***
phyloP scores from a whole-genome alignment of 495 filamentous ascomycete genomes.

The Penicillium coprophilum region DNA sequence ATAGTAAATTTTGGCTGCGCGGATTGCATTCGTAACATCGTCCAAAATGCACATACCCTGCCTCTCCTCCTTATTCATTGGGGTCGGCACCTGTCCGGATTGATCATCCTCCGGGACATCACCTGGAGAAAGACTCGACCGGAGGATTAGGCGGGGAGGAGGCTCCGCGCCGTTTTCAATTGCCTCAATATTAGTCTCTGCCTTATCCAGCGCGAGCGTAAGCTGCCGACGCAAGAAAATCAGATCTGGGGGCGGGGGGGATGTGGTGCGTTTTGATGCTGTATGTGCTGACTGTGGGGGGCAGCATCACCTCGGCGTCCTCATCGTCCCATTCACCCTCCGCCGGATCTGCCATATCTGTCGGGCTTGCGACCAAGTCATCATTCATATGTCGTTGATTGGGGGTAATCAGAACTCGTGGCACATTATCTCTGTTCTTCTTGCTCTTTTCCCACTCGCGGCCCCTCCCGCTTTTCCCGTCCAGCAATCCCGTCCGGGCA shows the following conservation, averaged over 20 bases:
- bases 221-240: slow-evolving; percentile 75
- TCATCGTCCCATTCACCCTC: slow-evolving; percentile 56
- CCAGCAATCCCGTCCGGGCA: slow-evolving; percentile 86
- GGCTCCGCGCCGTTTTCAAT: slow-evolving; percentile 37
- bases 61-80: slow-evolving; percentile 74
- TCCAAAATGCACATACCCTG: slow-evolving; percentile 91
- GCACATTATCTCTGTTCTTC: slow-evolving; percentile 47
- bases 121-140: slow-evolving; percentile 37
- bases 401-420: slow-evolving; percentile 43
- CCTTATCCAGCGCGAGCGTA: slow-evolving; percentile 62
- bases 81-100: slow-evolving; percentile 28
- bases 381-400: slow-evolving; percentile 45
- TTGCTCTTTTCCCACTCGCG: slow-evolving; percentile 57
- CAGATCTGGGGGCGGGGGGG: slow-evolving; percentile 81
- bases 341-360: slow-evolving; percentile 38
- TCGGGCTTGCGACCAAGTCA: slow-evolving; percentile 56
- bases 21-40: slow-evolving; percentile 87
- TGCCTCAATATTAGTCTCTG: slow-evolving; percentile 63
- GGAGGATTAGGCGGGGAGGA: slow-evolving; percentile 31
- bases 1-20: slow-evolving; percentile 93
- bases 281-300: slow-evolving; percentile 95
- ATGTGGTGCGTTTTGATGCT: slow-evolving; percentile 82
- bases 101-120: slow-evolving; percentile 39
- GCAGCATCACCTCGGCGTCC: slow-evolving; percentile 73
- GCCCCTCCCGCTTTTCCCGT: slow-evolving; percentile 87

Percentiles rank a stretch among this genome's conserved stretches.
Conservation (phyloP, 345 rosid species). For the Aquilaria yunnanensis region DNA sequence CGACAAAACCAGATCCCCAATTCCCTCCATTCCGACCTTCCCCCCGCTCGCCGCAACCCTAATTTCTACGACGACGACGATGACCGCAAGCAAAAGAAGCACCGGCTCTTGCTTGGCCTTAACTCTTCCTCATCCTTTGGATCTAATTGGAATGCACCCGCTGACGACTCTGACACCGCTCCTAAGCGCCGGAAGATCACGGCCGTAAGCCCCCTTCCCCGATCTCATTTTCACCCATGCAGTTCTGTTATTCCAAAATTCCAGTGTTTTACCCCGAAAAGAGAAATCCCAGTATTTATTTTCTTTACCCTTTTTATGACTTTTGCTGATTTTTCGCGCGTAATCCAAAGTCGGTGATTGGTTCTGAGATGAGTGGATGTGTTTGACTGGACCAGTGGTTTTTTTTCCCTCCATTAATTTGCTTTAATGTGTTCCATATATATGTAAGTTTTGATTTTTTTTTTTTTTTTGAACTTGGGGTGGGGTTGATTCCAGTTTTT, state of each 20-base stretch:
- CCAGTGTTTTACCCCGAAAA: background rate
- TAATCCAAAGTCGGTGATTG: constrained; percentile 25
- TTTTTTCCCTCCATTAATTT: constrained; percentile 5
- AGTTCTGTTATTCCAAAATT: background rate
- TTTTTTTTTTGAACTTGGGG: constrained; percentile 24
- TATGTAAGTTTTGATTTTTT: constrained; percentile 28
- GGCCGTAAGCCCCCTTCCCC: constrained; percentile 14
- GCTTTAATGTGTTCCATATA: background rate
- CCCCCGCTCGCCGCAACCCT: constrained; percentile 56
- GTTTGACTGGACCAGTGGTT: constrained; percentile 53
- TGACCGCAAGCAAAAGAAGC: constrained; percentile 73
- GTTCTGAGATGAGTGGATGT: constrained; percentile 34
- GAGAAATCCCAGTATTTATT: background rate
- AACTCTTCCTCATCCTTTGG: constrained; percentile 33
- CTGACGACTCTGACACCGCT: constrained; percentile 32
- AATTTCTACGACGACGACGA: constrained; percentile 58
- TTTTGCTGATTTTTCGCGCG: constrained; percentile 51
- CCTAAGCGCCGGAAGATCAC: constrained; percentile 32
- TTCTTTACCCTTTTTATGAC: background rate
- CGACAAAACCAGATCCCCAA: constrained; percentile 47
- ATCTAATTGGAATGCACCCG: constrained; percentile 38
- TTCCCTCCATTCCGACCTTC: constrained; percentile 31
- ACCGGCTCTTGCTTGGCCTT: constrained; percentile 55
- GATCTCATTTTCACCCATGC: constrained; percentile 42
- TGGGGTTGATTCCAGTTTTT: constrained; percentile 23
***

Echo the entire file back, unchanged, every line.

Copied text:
phyloP scores from a whole-genome alignment of 495 filamentous ascomycete genomes.

The Penicillium coprophilum region DNA sequence ATAGTAAATTTTGGCTGCGCGGATTGCATTCGTAACATCGTCCAAAATGCACATACCCTGCCTCTCCTCCTTATTCATTGGGGTCGGCACCTGTCCGGATTGATCATCCTCCGGGACATCACCTGGAGAAAGACTCGACCGGAGGATTAGGCGGGGAGGAGGCTCCGCGCCGTTTTCAATTGCCTCAATATTAGTCTCTGCCTTATCCAGCGCGAGCGTAAGCTGCCGACGCAAGAAAATCAGATCTGGGGGCGGGGGGGATGTGGTGCGTTTTGATGCTGTATGTGCTGACTGTGGGGGGCAGCATCACCTCGGCGTCCTCATCGTCCCATTCACCCTCCGCCGGATCTGCCATATCTGTCGGGCTTGCGACCAAGTCATCATTCATATGTCGTTGATTGGGGGTAATCAGAACTCGTGGCACATTATCTCTGTTCTTCTTGCTCTTTTCCCACTCGCGGCCCCTCCCGCTTTTCCCGTCCAGCAATCCCGTCCGGGCA shows the following conservation, averaged over 20 bases:
- bases 221-240: slow-evolving; percentile 75
- TCATCGTCCCATTCACCCTC: slow-evolving; percentile 56
- CCAGCAATCCCGTCCGGGCA: slow-evolving; percentile 86
- GGCTCCGCGCCGTTTTCAAT: slow-evolving; percentile 37
- bases 61-80: slow-evolving; percentile 74
- TCCAAAATGCACATACCCTG: slow-evolving; percentile 91
- GCACATTATCTCTGTTCTTC: slow-evolving; percentile 47
- bases 121-140: slow-evolving; percentile 37
- bases 401-420: slow-evolving; percentile 43
- CCTTATCCAGCGCGAGCGTA: slow-evolving; percentile 62
- bases 81-100: slow-evolving; percentile 28
- bases 381-400: slow-evolving; percentile 45
- TTGCTCTTTTCCCACTCGCG: slow-evolving; percentile 57
- CAGATCTGGGGGCGGGGGGG: slow-evolving; percentile 81
- bases 341-360: slow-evolving; percentile 38
- TCGGGCTTGCGACCAAGTCA: slow-evolving; percentile 56
- bases 21-40: slow-evolving; percentile 87
- TGCCTCAATATTAGTCTCTG: slow-evolving; percentile 63
- GGAGGATTAGGCGGGGAGGA: slow-evolving; percentile 31
- bases 1-20: slow-evolving; percentile 93
- bases 281-300: slow-evolving; percentile 95
- ATGTGGTGCGTTTTGATGCT: slow-evolving; percentile 82
- bases 101-120: slow-evolving; percentile 39
- GCAGCATCACCTCGGCGTCC: slow-evolving; percentile 73
- GCCCCTCCCGCTTTTCCCGT: slow-evolving; percentile 87

Percentiles rank a stretch among this genome's conserved stretches.
Conservation (phyloP, 345 rosid species). For the Aquilaria yunnanensis region DNA sequence CGACAAAACCAGATCCCCAATTCCCTCCATTCCGACCTTCCCCCCGCTCGCCGCAACCCTAATTTCTACGACGACGACGATGACCGCAAGCAAAAGAAGCACCGGCTCTTGCTTGGCCTTAACTCTTCCTCATCCTTTGGATCTAATTGGAATGCACCCGCTGACGACTCTGACACCGCTCCTAAGCGCCGGAAGATCACGGCCGTAAGCCCCCTTCCCCGATCTCATTTTCACCCATGCAGTTCTGTTATTCCAAAATTCCAGTGTTTTACCCCGAAAAGAGAAATCCCAGTATTTATTTTCTTTACCCTTTTTATGACTTTTGCTGATTTTTCGCGCGTAATCCAAAGTCGGTGATTGGTTCTGAGATGAGTGGATGTGTTTGACTGGACCAGTGGTTTTTTTTCCCTCCATTAATTTGCTTTAATGTGTTCCATATATATGTAAGTTTTGATTTTTTTTTTTTTTTTGAACTTGGGGTGGGGTTGATTCCAGTTTTT, state of each 20-base stretch:
- CCAGTGTTTTACCCCGAAAA: background rate
- TAATCCAAAGTCGGTGATTG: constrained; percentile 25
- TTTTTTCCCTCCATTAATTT: constrained; percentile 5
- AGTTCTGTTATTCCAAAATT: background rate
- TTTTTTTTTTGAACTTGGGG: constrained; percentile 24
- TATGTAAGTTTTGATTTTTT: constrained; percentile 28
- GGCCGTAAGCCCCCTTCCCC: constrained; percentile 14
- GCTTTAATGTGTTCCATATA: background rate
- CCCCCGCTCGCCGCAACCCT: constrained; percentile 56
- GTTTGACTGGACCAGTGGTT: constrained; percentile 53
- TGACCGCAAGCAAAAGAAGC: constrained; percentile 73
- GTTCTGAGATGAGTGGATGT: constrained; percentile 34
- GAGAAATCCCAGTATTTATT: background rate
- AACTCTTCCTCATCCTTTGG: constrained; percentile 33
- CTGACGACTCTGACACCGCT: constrained; percentile 32
- AATTTCTACGACGACGACGA: constrained; percentile 58
- TTTTGCTGATTTTTCGCGCG: constrained; percentile 51
- CCTAAGCGCCGGAAGATCAC: constrained; percentile 32
- TTCTTTACCCTTTTTATGAC: background rate
- CGACAAAACCAGATCCCCAA: constrained; percentile 47
- ATCTAATTGGAATGCACCCG: constrained; percentile 38
- TTCCCTCCATTCCGACCTTC: constrained; percentile 31
- ACCGGCTCTTGCTTGGCCTT: constrained; percentile 55
- GATCTCATTTTCACCCATGC: constrained; percentile 42
- TGGGGTTGATTCCAGTTTTT: constrained; percentile 23